Yet, Francis’s policies seem to play into the devil’s hands. Against all the best interests of the faith he is supposed to protect, Francis has energetically promoted the migration of Muslims and, thus, of the Islamic faith into Europe. The only scenario in which this would make sense would be if Europe were a vibrantly Christian continent capable of assimilating masses of Muslims and even converting them. But that is not the case. Christianity has been dying in Europe for decades, and it has been further weakened and discredited by the recent sex-abuse scandals. If anyone is to be converted, it seems likely that it will be the few remaining Christians in Europe (along with a great many secularists).

Naturally, the devil’s plan of action would have to be somewhat subtle since a direct invasion by Islamic armies would be unlikely to succeed. A gradual, slowly-boiled-frog approach would have a much better chance of success. It would encounter little resistance and it would appeal to the sense of self-satisfaction that European elites take in displays of tolerance. On the other hand, it’s difficult to see why Satan would want to stir up the “xenophobic” alarmists and thus take the risk of Europeans being prematurely alerted to the dangers. Continued complacency would better serve his purposes.

From a Satanic point of view, it would also help immensely if the campaign for the Islamization of Europe could be painted in a noble light. If the devil could somehow prompt European elites to promise that immigration would be beneficial in solving both the labor shortage problem and the welfare shortage problem, people would be more willing to adjust themselves to the new situation. If, on top of that, the pope could be induced to give his imprimatur to the project, so much the better. Of course, in ordinary times the devil wouldn’t set his hopes so high, but—mirabile dictu—this is exactly what Pope Francis has, in effect, done.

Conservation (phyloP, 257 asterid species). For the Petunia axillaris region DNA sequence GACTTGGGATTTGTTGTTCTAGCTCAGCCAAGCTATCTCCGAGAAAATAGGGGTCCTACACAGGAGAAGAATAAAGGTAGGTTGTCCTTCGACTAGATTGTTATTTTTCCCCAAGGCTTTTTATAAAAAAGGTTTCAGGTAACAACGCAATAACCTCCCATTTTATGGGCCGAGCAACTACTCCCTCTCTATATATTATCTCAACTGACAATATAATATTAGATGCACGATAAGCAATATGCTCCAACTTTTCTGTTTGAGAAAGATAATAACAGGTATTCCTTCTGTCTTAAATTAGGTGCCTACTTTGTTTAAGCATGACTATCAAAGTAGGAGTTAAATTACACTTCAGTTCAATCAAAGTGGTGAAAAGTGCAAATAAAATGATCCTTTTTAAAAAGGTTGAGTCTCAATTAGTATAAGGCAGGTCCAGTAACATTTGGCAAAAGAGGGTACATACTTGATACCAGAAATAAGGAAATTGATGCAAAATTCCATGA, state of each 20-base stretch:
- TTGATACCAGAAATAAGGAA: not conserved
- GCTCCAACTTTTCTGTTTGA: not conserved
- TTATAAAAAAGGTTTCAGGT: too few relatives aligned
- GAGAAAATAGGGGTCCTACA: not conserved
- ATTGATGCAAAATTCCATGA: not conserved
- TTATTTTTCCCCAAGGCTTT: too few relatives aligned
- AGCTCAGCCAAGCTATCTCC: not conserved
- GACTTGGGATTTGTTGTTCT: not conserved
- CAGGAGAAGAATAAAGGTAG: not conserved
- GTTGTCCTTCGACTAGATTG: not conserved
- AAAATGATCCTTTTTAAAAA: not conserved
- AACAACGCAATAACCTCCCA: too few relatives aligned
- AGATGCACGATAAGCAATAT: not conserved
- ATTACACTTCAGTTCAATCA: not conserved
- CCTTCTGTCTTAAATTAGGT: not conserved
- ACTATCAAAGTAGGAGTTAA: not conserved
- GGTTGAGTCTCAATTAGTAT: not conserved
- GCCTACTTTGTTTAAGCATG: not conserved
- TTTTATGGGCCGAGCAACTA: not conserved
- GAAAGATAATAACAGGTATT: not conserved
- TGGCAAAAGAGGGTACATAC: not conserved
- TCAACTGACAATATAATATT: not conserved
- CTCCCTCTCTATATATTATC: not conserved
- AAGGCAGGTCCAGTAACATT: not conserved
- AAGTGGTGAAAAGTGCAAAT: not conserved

In Gaudete et Exsultate, Pope Francis says we must “keep attentive” and be mindful of scriptural cautions to keep “our lamps lit” and “keep awake.” He also reminds us that “even Satan disguises himself as an angel of light.” All very good advice. But is the pope following it?

There is, of course, no way of knowing for certain if Satan has taken a hand in the spread of Islam into Europe. But if he has, he has been very successful in disguising it as an “angel of light” project. In fact, most of the work of sanctifying the migration has been done for him by numerous clerics both Catholic and Protestant. Pope Francis, in particular, has drawn a halo around the immigration project—not only suggesting that migrants will enrich European society, but also that the welcomers would be acting in a Christ-like way. More than “angels of light,” the pope has consistently portrayed migrants as representatives of Christ himself.

The devil, as Francis points out, is a master of disguise. He can appear as an angel of light. He can quote Scripture. And he is certainly not above taking advantage of a Christian’s best instincts—particularly the impulse to charity. But, as I have noted elsewhere:

One has to wonder about charitable impulses that facilitate the takeover of Europe by a decidedly anti-Christian religious ideology. How charitable is it to consign Europeans, their children, and their grandchildren to a life of bloodshed and civil war, or else to a life of subservient dhimmitude such as Christians now experience in many parts of the Muslim world?

It would be a great triumph for Satan if he could convince Christians that they are doing the will of God when, in fact, they are carrying out his own agenda.

The Holy Spirit or the Spirit of the Devil?